But pricing is not all that they have in common. Both allow their users to create and sell personalized classes in their hosted platforms, without the bother of handling the technical aspects like website maintenance, hosting, and security.
Newbies to the biz have a tendency to gravitate toward these companies for their easy-to-use interface that allows nearly all formats of content, including audio, video, PDFs, and other multimedia. The majority of these can be uploaded into the site with a simple drag and drop builder. They can host unlimited videos, create quizzes, send certificates, and monitor the progress of their students.
Among the advantages of Teachable over Thinkific is the former’s course builder: it allows bulk changes to classes, which may be a huge time-saver, especially for the ones that have built quite a few on their system; and it allows multi-format content in one lecture. What’s more is it can be linked to cloud services, such as Dropbox and Google Drive, for faster uploads from your devices.
In terms of course delivery, Teachable has an iOS application that enables pupils to learn on their mobile devices, which is something that Thinkific doesn’t have.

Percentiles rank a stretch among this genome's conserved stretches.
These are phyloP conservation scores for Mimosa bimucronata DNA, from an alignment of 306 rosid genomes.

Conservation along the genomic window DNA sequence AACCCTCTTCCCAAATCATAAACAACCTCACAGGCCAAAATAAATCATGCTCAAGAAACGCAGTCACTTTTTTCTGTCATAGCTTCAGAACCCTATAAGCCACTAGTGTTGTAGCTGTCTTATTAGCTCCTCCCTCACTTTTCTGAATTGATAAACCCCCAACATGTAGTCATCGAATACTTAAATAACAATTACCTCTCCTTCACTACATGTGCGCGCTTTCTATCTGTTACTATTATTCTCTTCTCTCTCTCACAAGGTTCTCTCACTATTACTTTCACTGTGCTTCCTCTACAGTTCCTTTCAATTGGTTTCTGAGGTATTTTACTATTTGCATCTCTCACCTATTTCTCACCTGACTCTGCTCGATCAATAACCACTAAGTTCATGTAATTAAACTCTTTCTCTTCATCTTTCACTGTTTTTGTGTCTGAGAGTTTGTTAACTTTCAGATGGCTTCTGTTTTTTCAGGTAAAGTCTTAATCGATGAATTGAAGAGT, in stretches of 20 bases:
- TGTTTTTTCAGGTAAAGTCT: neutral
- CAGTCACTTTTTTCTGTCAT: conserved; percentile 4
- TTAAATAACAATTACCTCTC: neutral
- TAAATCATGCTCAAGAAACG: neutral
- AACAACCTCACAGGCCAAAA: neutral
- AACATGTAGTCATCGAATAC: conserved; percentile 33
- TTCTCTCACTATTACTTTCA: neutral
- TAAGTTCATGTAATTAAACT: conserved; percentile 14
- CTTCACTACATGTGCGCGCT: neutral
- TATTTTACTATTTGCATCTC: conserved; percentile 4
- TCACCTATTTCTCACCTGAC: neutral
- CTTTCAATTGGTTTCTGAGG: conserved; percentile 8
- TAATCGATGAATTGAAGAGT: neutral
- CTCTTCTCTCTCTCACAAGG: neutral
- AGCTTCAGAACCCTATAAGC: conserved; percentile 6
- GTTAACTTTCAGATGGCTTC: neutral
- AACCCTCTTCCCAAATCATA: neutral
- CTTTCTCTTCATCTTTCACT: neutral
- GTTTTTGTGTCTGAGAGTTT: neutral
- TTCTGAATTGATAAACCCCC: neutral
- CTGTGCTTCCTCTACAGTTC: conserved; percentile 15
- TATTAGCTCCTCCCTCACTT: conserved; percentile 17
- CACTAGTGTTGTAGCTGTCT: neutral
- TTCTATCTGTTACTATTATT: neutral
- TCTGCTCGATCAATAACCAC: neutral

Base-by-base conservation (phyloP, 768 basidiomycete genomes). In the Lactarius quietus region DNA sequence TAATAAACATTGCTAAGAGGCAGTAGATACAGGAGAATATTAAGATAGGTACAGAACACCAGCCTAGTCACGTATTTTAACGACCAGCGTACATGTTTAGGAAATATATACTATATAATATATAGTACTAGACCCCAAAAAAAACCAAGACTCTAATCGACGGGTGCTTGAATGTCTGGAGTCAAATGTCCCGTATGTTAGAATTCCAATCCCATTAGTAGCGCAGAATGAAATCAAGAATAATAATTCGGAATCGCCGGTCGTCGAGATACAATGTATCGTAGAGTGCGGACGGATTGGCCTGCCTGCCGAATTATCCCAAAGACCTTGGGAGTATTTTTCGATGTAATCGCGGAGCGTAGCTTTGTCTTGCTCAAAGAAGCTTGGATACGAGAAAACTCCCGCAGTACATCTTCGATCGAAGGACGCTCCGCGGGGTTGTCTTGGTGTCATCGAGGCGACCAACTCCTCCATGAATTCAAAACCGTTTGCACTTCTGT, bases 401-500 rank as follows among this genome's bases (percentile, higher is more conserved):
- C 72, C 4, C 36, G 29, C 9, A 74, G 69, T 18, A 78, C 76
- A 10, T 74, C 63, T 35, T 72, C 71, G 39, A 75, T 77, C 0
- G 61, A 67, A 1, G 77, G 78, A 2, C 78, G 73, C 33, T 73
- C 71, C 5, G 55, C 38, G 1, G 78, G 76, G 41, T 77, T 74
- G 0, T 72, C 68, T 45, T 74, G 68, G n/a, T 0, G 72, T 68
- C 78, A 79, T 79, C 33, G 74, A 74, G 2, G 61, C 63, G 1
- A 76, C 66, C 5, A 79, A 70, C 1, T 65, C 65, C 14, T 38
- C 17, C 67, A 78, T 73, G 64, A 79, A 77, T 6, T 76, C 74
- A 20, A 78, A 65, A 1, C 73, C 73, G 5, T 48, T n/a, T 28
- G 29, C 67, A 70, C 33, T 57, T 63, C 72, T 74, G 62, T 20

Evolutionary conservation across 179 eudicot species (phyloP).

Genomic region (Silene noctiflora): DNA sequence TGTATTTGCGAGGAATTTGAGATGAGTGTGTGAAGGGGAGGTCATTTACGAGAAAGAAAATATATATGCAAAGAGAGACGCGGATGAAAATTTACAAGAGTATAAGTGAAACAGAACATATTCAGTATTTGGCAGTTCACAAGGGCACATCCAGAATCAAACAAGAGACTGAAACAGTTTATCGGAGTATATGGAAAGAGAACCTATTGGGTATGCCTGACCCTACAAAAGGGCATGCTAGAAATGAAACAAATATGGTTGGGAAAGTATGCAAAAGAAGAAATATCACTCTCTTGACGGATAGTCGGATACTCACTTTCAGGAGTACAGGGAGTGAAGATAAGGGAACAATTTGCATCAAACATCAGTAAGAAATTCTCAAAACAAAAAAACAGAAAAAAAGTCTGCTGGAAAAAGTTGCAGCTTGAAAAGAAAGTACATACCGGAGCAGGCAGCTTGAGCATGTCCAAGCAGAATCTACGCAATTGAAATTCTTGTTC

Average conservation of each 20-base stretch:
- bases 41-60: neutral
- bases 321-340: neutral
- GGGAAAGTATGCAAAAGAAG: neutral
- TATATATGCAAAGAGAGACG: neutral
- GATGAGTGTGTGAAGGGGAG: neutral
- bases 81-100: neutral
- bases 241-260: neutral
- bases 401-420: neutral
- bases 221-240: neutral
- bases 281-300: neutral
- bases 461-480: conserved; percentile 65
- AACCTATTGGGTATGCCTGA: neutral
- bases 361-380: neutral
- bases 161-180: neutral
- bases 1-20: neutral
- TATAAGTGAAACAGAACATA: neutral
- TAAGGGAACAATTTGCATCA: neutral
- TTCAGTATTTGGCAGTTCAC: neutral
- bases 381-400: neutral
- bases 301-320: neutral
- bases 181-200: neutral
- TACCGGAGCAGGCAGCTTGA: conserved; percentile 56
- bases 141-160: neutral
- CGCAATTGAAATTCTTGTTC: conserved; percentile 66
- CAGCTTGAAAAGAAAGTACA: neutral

Sales and Marketing
After the content production comes the selling and marketing of your courses. This is where Teachable wins by a landslide. Both give the freedom to sell one-time or recurring products, offer discounts and packages, or add affiliate programs, but Teachable has more choices. The real clincher is Teachable’s 1-step checkout process, which decreases customer fallout (which occurs more during obsolete, 2-step procedures like Thinkific’s). Additionally, it comes with a 1-click upsell upon checkout, increasing transactions per client. Another significant benefit is Teachable’s payment gateway that accepts credit card, PayPal, Apple Pay, and Google Pay payments. Another service included is the automated payout to affiliates and writers (when applicable), focusing on tax forms and similar documentation. If you have users from the EU, it even goes as far as including EU VAT on top of course prices. That definitely gives you more value to your own content. Click here to check out pricing for Teachable.
Teachable vs Podia Teachable Video